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University reports $120,000 in lobbying costs, higher than other local institutions

By Amanda Hancock
On December 7, 2012

In an effort to advocate for the school's needs, Miami University spends thousands of dollars on lobbyists each year.

Miami has paid a professional lobbying firm $42,000 for the past three years, according to associate director of university communications Claire Wagner.

"Miami and any other organization, whether it's a school, a non-profit agency or a company, may need someone to advocate on their behalf because it's another way to share information," Wagner said.

Wagner said many additional activities can fall under the lobbying umbrella.

"When you communicate with any official, and give information about a program or region, someone may consider that activity lobbying," she said. "It's not just lobbyists who lobby."

With this expanded definition, Miami reports lobbying-associated costs that add up to $120,000 each year, according to Wagner. A federal law mandates reporting of expenditures for universities. Miami's number is more than other universities in the area, Wagner said; for example, Wright State University spends $60,000 each year.

"We may report more [money] than other universities, but we are not necessarily spending more than other universities," Wagner said, because of the broad activities that Miami defines as lobbying.

Many events and informational visits do not seek funding, but Wagner said Miami chooses to include them when reporting in order to cover all the bases within the intricacies of the reporting law.

"In that way, we likely over-report our spending," she said.

Randi Thomas, Esq., Miami's director of institutional relations is also Miami's official on-campus lobbyist. He represents Miami to Ohio governmental agencies and legislators; as well as to federal officials.  

In addition to the $42,000 spent on the firm, other lobbying expenses include a percentage of Thomas' salary, dues to educational associations and travel costs for Miamians who visit with federal officials.

The majority of Thomas' work is done between Oxford and Columbus. He works with faculty and staff on campus to learn of the programs that are enhancing public life, student retention and graduation. He then communicates that information to the Governor's office, the Ohio Board of Regents and other representatives.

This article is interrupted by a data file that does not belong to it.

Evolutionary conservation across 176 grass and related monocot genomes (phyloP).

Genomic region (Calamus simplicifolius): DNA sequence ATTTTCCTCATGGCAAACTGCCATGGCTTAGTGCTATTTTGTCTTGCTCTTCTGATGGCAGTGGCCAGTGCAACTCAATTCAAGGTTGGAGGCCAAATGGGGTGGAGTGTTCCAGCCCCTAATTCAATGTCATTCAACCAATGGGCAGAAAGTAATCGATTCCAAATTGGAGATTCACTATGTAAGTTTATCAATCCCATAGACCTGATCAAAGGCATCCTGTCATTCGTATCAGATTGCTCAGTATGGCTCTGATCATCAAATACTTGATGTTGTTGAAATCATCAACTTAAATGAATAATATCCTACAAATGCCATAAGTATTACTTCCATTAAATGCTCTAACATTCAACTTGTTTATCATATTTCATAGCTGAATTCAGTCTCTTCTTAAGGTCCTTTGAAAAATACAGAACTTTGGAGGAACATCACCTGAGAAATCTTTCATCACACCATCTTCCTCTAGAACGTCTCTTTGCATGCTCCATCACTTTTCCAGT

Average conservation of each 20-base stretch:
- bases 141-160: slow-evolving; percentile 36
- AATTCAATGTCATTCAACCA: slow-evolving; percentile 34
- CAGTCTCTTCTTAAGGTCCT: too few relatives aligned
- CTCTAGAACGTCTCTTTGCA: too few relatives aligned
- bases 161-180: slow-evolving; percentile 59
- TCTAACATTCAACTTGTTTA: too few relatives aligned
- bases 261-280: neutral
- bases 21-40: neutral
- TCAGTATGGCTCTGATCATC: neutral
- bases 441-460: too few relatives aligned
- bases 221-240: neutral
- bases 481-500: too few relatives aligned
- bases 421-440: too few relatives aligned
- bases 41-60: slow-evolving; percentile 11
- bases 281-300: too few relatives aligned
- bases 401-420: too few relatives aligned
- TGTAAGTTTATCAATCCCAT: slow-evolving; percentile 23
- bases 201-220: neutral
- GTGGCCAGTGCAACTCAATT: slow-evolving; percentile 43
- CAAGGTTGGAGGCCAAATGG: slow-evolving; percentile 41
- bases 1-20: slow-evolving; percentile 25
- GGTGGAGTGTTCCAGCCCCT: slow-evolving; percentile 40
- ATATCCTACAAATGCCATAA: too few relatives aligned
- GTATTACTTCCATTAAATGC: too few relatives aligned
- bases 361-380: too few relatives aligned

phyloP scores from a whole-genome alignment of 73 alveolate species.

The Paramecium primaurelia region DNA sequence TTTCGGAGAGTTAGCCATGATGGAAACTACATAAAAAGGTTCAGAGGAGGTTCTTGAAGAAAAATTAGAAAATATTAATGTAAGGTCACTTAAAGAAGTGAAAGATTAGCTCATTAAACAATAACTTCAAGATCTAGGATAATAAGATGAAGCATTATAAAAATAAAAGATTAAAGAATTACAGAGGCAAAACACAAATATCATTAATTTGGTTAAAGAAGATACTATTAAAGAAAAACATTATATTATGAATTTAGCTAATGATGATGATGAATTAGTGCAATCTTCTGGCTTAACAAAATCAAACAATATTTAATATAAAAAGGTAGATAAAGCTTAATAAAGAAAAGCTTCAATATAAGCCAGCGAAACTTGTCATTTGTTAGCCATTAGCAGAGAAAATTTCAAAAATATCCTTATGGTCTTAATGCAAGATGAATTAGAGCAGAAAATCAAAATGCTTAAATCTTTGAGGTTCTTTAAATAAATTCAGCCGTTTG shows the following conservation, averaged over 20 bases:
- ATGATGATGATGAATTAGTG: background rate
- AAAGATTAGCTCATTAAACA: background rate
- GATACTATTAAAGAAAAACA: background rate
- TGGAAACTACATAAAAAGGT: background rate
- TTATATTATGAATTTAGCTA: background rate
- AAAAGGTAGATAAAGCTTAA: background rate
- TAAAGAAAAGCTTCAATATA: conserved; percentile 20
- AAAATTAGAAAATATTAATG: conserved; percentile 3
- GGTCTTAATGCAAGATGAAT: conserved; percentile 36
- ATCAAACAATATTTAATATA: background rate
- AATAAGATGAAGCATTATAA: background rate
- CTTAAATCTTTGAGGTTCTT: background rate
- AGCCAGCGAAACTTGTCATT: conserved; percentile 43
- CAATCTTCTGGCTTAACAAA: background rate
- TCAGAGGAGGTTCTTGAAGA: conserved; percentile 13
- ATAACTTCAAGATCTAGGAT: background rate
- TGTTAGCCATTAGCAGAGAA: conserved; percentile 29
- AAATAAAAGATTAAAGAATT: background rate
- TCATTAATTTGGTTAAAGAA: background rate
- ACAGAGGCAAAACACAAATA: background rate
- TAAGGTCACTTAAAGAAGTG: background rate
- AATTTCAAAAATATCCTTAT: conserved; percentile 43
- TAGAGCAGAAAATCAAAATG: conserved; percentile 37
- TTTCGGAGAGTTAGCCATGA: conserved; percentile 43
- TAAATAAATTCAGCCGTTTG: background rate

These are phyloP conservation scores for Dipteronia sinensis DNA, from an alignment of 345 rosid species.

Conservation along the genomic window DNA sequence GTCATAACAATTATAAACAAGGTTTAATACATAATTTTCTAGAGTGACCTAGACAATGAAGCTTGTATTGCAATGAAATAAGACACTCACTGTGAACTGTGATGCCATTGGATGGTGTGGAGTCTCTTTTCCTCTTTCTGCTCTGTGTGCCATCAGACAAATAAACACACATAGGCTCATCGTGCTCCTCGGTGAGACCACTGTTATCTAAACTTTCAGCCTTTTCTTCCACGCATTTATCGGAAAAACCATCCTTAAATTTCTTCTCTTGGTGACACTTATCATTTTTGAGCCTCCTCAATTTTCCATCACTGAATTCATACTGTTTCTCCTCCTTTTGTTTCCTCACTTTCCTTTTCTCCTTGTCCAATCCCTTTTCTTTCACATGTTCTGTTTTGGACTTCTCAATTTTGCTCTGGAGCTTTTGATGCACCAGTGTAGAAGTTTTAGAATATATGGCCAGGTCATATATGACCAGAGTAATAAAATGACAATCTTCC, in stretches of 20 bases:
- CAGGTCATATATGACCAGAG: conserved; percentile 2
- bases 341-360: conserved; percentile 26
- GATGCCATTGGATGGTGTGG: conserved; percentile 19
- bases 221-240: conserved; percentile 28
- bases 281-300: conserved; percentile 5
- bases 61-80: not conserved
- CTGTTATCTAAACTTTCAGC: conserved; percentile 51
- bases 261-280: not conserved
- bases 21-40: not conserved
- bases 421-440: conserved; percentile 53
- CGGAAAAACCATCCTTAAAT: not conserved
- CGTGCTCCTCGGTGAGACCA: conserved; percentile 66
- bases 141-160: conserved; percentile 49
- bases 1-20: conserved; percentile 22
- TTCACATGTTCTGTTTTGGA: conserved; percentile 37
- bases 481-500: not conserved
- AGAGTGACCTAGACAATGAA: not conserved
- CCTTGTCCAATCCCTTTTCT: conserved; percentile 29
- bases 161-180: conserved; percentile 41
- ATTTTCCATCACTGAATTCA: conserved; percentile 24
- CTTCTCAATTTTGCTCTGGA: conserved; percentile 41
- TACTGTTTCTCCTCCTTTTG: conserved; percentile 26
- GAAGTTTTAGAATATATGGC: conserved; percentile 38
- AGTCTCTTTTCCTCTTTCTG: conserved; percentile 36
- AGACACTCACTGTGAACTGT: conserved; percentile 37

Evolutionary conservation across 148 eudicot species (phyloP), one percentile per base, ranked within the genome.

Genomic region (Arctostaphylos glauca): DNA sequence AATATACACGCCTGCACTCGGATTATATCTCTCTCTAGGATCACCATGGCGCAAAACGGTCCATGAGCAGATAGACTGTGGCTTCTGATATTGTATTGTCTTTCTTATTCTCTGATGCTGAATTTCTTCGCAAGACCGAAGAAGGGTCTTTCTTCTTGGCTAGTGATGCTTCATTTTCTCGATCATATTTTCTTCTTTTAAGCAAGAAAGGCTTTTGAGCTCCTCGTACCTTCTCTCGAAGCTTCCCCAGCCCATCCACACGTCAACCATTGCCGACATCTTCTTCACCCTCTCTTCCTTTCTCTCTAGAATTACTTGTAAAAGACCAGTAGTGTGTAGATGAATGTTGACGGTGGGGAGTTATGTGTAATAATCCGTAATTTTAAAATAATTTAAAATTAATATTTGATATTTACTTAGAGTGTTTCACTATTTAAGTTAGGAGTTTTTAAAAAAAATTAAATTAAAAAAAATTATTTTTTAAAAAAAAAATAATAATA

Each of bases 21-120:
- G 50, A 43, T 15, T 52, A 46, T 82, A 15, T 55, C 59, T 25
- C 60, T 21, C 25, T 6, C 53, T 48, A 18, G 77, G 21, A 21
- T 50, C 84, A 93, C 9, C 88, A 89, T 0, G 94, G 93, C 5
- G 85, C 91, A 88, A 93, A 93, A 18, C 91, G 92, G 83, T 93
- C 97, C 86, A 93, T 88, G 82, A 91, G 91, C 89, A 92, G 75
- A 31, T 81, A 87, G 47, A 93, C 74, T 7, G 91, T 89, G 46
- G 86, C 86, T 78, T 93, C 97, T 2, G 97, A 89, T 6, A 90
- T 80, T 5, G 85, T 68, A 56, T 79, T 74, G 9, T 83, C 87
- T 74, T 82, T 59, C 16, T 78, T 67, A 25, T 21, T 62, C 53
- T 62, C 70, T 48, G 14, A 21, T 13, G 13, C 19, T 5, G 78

"Sometimes it is pro-active, and sometimes it is in response to queries; other times it's just providing mandatory data to help legislators make decisions," Wagner said of Thomas' initiatives.

Thomas frequently has students participate in Congressional visits to describe their Miami experiences.

"The students focus on the direct exposure that they had to tenured faculty, their hands on use of cutting edge research equipment and their publishing the findings of the research in scientific and related journals," Thomas said.

The students that help him with his lobbying activities have been excited about engaging with their government on issues of importance to them, Thomas said.

Greg Dick, a sophomore political science major interned in Thomas's office and assisted with lobbying efforts.

"They have generally found the experience worthwhile and satisfying," he said.

These activities seek to provide information showing that Miami officials are good stewards of the public trust, promote specific good work of the university and advocate for ways to fund projects.

Miami pays a Washington, D.C. based lobbying firm, The Majority Group, $3,500 per month, which is less than the average base rate of $5,000, according to Wagner.

Twelve lobbyists in that firm meet in person with Miami faculty and staff to continually be aware of interests and opportunities at the federal level and to ensure that when discussions happen in D.C., local information is passed on.

Wagner said because Miami is a strong partner of Oxford, local townships and Butler County, lobbyists help garner millions of dollars to improve safety at intersections on states roads such as state Routes 73 and 127.

Much of the money spent has been in partnership with municipalities, and some has been for campus and educational improvements.

A unique example of what falls into the spending is 'Posters on the Hill,' a program in which Miami undergrads visit several Capitol Hill offices and present research posters at a reception in D.C. which regional alumni, Ohio legislators and aides are invited to view.

Both Thomas and Dick acknowledged that students may view lobbying with a negative connotation.

"It's easy to find fault with the process but it's also important realize that lobbying also helps to fund some really great things like hospitals and universities," Dick said.

Thomas said he suspected that many students are unaware of what lobbying actually entails.

For Dick though, he says lobbying is a valuable asset for Miami and provides a way for him and other students to see the government in an up close and personal way.

"Lobbying impacts each and every student on this campus whether they know it or not, from keeping tuition rate increases in check by securing government funding to allowing science students the opportunity to conduct lab experiments and research in modern labs with the latest and greatest technology," he said.


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